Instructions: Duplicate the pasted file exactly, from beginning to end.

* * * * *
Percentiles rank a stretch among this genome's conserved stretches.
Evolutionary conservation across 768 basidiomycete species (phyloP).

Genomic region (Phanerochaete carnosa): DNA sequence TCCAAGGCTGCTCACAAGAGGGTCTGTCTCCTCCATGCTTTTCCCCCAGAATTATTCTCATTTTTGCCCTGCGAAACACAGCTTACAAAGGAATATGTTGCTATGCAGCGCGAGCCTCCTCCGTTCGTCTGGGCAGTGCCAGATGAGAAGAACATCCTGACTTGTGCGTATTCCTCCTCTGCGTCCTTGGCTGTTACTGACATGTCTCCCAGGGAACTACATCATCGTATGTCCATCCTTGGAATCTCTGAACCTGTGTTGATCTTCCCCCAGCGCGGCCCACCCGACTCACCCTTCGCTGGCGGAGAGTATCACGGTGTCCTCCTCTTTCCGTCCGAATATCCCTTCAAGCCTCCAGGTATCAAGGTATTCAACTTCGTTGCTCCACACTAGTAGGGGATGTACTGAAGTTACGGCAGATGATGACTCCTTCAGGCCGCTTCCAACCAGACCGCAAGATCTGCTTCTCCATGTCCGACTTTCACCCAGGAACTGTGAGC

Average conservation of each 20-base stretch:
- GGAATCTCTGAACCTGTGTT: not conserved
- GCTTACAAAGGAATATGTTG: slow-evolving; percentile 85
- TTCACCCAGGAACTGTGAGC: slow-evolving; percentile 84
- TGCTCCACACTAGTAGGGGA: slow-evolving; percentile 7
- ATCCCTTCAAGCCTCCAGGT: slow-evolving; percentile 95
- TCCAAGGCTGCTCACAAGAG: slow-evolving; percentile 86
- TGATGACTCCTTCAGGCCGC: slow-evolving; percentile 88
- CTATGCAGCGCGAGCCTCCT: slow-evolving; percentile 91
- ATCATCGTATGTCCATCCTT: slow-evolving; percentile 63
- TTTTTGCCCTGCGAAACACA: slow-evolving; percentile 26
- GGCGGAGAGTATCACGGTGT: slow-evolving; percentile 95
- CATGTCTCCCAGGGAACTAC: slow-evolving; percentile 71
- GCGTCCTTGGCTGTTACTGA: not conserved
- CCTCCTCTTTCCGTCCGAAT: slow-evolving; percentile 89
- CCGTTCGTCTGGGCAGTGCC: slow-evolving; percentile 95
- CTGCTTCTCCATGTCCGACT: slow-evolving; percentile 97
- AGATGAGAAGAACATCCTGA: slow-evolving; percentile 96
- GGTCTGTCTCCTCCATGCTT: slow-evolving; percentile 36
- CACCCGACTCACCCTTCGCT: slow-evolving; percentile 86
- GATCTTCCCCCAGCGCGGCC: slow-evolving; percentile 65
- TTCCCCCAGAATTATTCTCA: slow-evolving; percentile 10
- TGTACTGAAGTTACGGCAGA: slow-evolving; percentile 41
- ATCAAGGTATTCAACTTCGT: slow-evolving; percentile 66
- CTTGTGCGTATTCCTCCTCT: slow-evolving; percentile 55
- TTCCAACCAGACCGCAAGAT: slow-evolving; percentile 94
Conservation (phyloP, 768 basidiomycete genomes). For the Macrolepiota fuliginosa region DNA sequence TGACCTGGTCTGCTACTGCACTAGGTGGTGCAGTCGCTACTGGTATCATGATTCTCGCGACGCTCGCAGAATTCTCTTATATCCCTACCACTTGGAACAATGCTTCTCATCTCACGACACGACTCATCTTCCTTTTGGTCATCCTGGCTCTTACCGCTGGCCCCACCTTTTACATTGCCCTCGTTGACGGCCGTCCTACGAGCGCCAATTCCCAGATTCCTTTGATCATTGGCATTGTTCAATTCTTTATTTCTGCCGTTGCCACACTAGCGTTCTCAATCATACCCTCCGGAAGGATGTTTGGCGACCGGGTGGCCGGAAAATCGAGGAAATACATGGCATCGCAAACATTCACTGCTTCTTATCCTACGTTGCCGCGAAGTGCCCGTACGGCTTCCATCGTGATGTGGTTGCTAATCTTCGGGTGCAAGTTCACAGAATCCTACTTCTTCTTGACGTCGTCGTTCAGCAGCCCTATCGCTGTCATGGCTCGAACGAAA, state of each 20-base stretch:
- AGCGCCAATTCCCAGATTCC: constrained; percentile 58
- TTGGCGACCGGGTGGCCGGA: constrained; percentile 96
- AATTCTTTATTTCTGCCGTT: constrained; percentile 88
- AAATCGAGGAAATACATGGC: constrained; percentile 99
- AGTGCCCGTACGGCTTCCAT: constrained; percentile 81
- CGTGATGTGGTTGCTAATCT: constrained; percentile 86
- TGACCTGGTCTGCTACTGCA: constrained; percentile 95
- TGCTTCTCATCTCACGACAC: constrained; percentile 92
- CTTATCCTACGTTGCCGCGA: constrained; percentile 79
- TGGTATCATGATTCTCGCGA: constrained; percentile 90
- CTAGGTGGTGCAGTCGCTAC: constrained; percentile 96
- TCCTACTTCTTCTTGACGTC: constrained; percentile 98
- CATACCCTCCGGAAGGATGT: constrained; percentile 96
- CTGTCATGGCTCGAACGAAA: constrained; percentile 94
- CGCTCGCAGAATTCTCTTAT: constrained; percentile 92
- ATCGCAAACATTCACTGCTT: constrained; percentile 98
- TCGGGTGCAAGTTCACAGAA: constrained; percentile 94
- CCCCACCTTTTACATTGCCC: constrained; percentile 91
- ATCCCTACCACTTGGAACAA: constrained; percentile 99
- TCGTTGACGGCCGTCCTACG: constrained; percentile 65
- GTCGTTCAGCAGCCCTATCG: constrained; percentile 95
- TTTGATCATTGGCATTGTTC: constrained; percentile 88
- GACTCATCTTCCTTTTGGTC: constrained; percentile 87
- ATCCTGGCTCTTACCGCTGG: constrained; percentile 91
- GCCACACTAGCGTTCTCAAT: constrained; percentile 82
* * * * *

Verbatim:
Percentiles rank a stretch among this genome's conserved stretches.
Evolutionary conservation across 768 basidiomycete species (phyloP).

Genomic region (Phanerochaete carnosa): DNA sequence TCCAAGGCTGCTCACAAGAGGGTCTGTCTCCTCCATGCTTTTCCCCCAGAATTATTCTCATTTTTGCCCTGCGAAACACAGCTTACAAAGGAATATGTTGCTATGCAGCGCGAGCCTCCTCCGTTCGTCTGGGCAGTGCCAGATGAGAAGAACATCCTGACTTGTGCGTATTCCTCCTCTGCGTCCTTGGCTGTTACTGACATGTCTCCCAGGGAACTACATCATCGTATGTCCATCCTTGGAATCTCTGAACCTGTGTTGATCTTCCCCCAGCGCGGCCCACCCGACTCACCCTTCGCTGGCGGAGAGTATCACGGTGTCCTCCTCTTTCCGTCCGAATATCCCTTCAAGCCTCCAGGTATCAAGGTATTCAACTTCGTTGCTCCACACTAGTAGGGGATGTACTGAAGTTACGGCAGATGATGACTCCTTCAGGCCGCTTCCAACCAGACCGCAAGATCTGCTTCTCCATGTCCGACTTTCACCCAGGAACTGTGAGC

Average conservation of each 20-base stretch:
- GGAATCTCTGAACCTGTGTT: not conserved
- GCTTACAAAGGAATATGTTG: slow-evolving; percentile 85
- TTCACCCAGGAACTGTGAGC: slow-evolving; percentile 84
- TGCTCCACACTAGTAGGGGA: slow-evolving; percentile 7
- ATCCCTTCAAGCCTCCAGGT: slow-evolving; percentile 95
- TCCAAGGCTGCTCACAAGAG: slow-evolving; percentile 86
- TGATGACTCCTTCAGGCCGC: slow-evolving; percentile 88
- CTATGCAGCGCGAGCCTCCT: slow-evolving; percentile 91
- ATCATCGTATGTCCATCCTT: slow-evolving; percentile 63
- TTTTTGCCCTGCGAAACACA: slow-evolving; percentile 26
- GGCGGAGAGTATCACGGTGT: slow-evolving; percentile 95
- CATGTCTCCCAGGGAACTAC: slow-evolving; percentile 71
- GCGTCCTTGGCTGTTACTGA: not conserved
- CCTCCTCTTTCCGTCCGAAT: slow-evolving; percentile 89
- CCGTTCGTCTGGGCAGTGCC: slow-evolving; percentile 95
- CTGCTTCTCCATGTCCGACT: slow-evolving; percentile 97
- AGATGAGAAGAACATCCTGA: slow-evolving; percentile 96
- GGTCTGTCTCCTCCATGCTT: slow-evolving; percentile 36
- CACCCGACTCACCCTTCGCT: slow-evolving; percentile 86
- GATCTTCCCCCAGCGCGGCC: slow-evolving; percentile 65
- TTCCCCCAGAATTATTCTCA: slow-evolving; percentile 10
- TGTACTGAAGTTACGGCAGA: slow-evolving; percentile 41
- ATCAAGGTATTCAACTTCGT: slow-evolving; percentile 66
- CTTGTGCGTATTCCTCCTCT: slow-evolving; percentile 55
- TTCCAACCAGACCGCAAGAT: slow-evolving; percentile 94
Conservation (phyloP, 768 basidiomycete genomes). For the Macrolepiota fuliginosa region DNA sequence TGACCTGGTCTGCTACTGCACTAGGTGGTGCAGTCGCTACTGGTATCATGATTCTCGCGACGCTCGCAGAATTCTCTTATATCCCTACCACTTGGAACAATGCTTCTCATCTCACGACACGACTCATCTTCCTTTTGGTCATCCTGGCTCTTACCGCTGGCCCCACCTTTTACATTGCCCTCGTTGACGGCCGTCCTACGAGCGCCAATTCCCAGATTCCTTTGATCATTGGCATTGTTCAATTCTTTATTTCTGCCGTTGCCACACTAGCGTTCTCAATCATACCCTCCGGAAGGATGTTTGGCGACCGGGTGGCCGGAAAATCGAGGAAATACATGGCATCGCAAACATTCACTGCTTCTTATCCTACGTTGCCGCGAAGTGCCCGTACGGCTTCCATCGTGATGTGGTTGCTAATCTTCGGGTGCAAGTTCACAGAATCCTACTTCTTCTTGACGTCGTCGTTCAGCAGCCCTATCGCTGTCATGGCTCGAACGAAA, state of each 20-base stretch:
- AGCGCCAATTCCCAGATTCC: constrained; percentile 58
- TTGGCGACCGGGTGGCCGGA: constrained; percentile 96
- AATTCTTTATTTCTGCCGTT: constrained; percentile 88
- AAATCGAGGAAATACATGGC: constrained; percentile 99
- AGTGCCCGTACGGCTTCCAT: constrained; percentile 81
- CGTGATGTGGTTGCTAATCT: constrained; percentile 86
- TGACCTGGTCTGCTACTGCA: constrained; percentile 95
- TGCTTCTCATCTCACGACAC: constrained; percentile 92
- CTTATCCTACGTTGCCGCGA: constrained; percentile 79
- TGGTATCATGATTCTCGCGA: constrained; percentile 90
- CTAGGTGGTGCAGTCGCTAC: constrained; percentile 96
- TCCTACTTCTTCTTGACGTC: constrained; percentile 98
- CATACCCTCCGGAAGGATGT: constrained; percentile 96
- CTGTCATGGCTCGAACGAAA: constrained; percentile 94
- CGCTCGCAGAATTCTCTTAT: constrained; percentile 92
- ATCGCAAACATTCACTGCTT: constrained; percentile 98
- TCGGGTGCAAGTTCACAGAA: constrained; percentile 94
- CCCCACCTTTTACATTGCCC: constrained; percentile 91
- ATCCCTACCACTTGGAACAA: constrained; percentile 99
- TCGTTGACGGCCGTCCTACG: constrained; percentile 65
- GTCGTTCAGCAGCCCTATCG: constrained; percentile 95
- TTTGATCATTGGCATTGTTC: constrained; percentile 88
- GACTCATCTTCCTTTTGGTC: constrained; percentile 87
- ATCCTGGCTCTTACCGCTGG: constrained; percentile 91
- GCCACACTAGCGTTCTCAAT: constrained; percentile 82